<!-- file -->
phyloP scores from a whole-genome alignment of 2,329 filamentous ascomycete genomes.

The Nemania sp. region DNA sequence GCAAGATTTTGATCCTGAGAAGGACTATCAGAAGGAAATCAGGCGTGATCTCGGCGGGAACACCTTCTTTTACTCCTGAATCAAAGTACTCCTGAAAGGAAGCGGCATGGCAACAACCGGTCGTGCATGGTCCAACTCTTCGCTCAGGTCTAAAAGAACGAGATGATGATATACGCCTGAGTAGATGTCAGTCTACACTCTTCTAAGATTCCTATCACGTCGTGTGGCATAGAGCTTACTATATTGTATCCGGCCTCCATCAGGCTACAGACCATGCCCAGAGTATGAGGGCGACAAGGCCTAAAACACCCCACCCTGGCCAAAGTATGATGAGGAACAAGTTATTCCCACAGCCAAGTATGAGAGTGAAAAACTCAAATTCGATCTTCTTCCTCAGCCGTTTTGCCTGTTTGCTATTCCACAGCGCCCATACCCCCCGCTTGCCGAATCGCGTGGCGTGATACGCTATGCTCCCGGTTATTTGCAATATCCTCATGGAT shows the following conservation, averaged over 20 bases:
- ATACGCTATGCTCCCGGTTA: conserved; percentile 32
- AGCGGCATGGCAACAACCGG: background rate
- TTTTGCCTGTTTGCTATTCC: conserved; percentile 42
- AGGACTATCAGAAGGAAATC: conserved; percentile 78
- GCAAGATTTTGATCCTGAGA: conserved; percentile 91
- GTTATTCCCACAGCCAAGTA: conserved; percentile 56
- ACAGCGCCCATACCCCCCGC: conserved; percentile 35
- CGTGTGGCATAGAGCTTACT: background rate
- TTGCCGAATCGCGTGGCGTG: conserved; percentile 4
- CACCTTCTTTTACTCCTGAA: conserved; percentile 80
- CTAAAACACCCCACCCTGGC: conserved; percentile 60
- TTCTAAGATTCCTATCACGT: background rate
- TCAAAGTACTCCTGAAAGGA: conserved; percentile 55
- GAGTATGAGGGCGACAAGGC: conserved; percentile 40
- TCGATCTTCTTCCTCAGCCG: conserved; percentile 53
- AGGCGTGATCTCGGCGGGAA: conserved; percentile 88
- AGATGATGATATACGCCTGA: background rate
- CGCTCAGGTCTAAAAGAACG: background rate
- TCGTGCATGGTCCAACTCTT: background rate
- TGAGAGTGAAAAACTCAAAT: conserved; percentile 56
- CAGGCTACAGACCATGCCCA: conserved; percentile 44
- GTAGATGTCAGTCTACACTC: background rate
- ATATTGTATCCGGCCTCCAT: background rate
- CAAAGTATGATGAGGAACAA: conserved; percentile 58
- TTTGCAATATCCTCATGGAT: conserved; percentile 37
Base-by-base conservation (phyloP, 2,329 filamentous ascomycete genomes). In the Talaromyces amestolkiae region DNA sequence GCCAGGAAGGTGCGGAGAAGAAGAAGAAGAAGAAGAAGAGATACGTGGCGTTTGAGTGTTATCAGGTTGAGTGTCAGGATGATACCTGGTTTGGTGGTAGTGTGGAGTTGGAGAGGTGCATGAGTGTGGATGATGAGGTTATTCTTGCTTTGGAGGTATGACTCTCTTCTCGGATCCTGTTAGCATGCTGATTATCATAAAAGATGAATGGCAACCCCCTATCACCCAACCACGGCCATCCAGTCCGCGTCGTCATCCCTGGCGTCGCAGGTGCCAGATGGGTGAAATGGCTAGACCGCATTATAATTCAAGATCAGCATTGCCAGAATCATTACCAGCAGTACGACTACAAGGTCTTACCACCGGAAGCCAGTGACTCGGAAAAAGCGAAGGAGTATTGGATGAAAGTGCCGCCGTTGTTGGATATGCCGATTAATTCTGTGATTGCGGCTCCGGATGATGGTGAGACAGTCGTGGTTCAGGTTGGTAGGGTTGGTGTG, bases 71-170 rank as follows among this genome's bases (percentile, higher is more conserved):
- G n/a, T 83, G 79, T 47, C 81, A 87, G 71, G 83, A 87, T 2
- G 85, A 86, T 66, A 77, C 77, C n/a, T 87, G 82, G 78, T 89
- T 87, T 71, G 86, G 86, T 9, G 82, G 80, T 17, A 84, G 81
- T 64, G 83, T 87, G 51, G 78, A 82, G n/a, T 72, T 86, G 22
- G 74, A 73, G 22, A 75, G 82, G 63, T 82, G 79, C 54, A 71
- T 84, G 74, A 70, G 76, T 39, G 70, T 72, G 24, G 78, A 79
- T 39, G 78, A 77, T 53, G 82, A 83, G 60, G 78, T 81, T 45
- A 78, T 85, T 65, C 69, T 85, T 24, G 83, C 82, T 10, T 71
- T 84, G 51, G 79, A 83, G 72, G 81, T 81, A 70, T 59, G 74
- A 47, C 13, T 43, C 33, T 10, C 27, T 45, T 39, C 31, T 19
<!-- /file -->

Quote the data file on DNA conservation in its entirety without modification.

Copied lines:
phyloP scores from a whole-genome alignment of 2,329 filamentous ascomycete genomes.

The Nemania sp. region DNA sequence GCAAGATTTTGATCCTGAGAAGGACTATCAGAAGGAAATCAGGCGTGATCTCGGCGGGAACACCTTCTTTTACTCCTGAATCAAAGTACTCCTGAAAGGAAGCGGCATGGCAACAACCGGTCGTGCATGGTCCAACTCTTCGCTCAGGTCTAAAAGAACGAGATGATGATATACGCCTGAGTAGATGTCAGTCTACACTCTTCTAAGATTCCTATCACGTCGTGTGGCATAGAGCTTACTATATTGTATCCGGCCTCCATCAGGCTACAGACCATGCCCAGAGTATGAGGGCGACAAGGCCTAAAACACCCCACCCTGGCCAAAGTATGATGAGGAACAAGTTATTCCCACAGCCAAGTATGAGAGTGAAAAACTCAAATTCGATCTTCTTCCTCAGCCGTTTTGCCTGTTTGCTATTCCACAGCGCCCATACCCCCCGCTTGCCGAATCGCGTGGCGTGATACGCTATGCTCCCGGTTATTTGCAATATCCTCATGGAT shows the following conservation, averaged over 20 bases:
- ATACGCTATGCTCCCGGTTA: conserved; percentile 32
- AGCGGCATGGCAACAACCGG: background rate
- TTTTGCCTGTTTGCTATTCC: conserved; percentile 42
- AGGACTATCAGAAGGAAATC: conserved; percentile 78
- GCAAGATTTTGATCCTGAGA: conserved; percentile 91
- GTTATTCCCACAGCCAAGTA: conserved; percentile 56
- ACAGCGCCCATACCCCCCGC: conserved; percentile 35
- CGTGTGGCATAGAGCTTACT: background rate
- TTGCCGAATCGCGTGGCGTG: conserved; percentile 4
- CACCTTCTTTTACTCCTGAA: conserved; percentile 80
- CTAAAACACCCCACCCTGGC: conserved; percentile 60
- TTCTAAGATTCCTATCACGT: background rate
- TCAAAGTACTCCTGAAAGGA: conserved; percentile 55
- GAGTATGAGGGCGACAAGGC: conserved; percentile 40
- TCGATCTTCTTCCTCAGCCG: conserved; percentile 53
- AGGCGTGATCTCGGCGGGAA: conserved; percentile 88
- AGATGATGATATACGCCTGA: background rate
- CGCTCAGGTCTAAAAGAACG: background rate
- TCGTGCATGGTCCAACTCTT: background rate
- TGAGAGTGAAAAACTCAAAT: conserved; percentile 56
- CAGGCTACAGACCATGCCCA: conserved; percentile 44
- GTAGATGTCAGTCTACACTC: background rate
- ATATTGTATCCGGCCTCCAT: background rate
- CAAAGTATGATGAGGAACAA: conserved; percentile 58
- TTTGCAATATCCTCATGGAT: conserved; percentile 37
Base-by-base conservation (phyloP, 2,329 filamentous ascomycete genomes). In the Talaromyces amestolkiae region DNA sequence GCCAGGAAGGTGCGGAGAAGAAGAAGAAGAAGAAGAAGAGATACGTGGCGTTTGAGTGTTATCAGGTTGAGTGTCAGGATGATACCTGGTTTGGTGGTAGTGTGGAGTTGGAGAGGTGCATGAGTGTGGATGATGAGGTTATTCTTGCTTTGGAGGTATGACTCTCTTCTCGGATCCTGTTAGCATGCTGATTATCATAAAAGATGAATGGCAACCCCCTATCACCCAACCACGGCCATCCAGTCCGCGTCGTCATCCCTGGCGTCGCAGGTGCCAGATGGGTGAAATGGCTAGACCGCATTATAATTCAAGATCAGCATTGCCAGAATCATTACCAGCAGTACGACTACAAGGTCTTACCACCGGAAGCCAGTGACTCGGAAAAAGCGAAGGAGTATTGGATGAAAGTGCCGCCGTTGTTGGATATGCCGATTAATTCTGTGATTGCGGCTCCGGATGATGGTGAGACAGTCGTGGTTCAGGTTGGTAGGGTTGGTGTG, bases 71-170 rank as follows among this genome's bases (percentile, higher is more conserved):
- G n/a, T 83, G 79, T 47, C 81, A 87, G 71, G 83, A 87, T 2
- G 85, A 86, T 66, A 77, C 77, C n/a, T 87, G 82, G 78, T 89
- T 87, T 71, G 86, G 86, T 9, G 82, G 80, T 17, A 84, G 81
- T 64, G 83, T 87, G 51, G 78, A 82, G n/a, T 72, T 86, G 22
- G 74, A 73, G 22, A 75, G 82, G 63, T 82, G 79, C 54, A 71
- T 84, G 74, A 70, G 76, T 39, G 70, T 72, G 24, G 78, A 79
- T 39, G 78, A 77, T 53, G 82, A 83, G 60, G 78, T 81, T 45
- A 78, T 85, T 65, C 69, T 85, T 24, G 83, C 82, T 10, T 71
- T 84, G 51, G 79, A 83, G 72, G 81, T 81, A 70, T 59, G 74
- A 47, C 13, T 43, C 33, T 10, C 27, T 45, T 39, C 31, T 19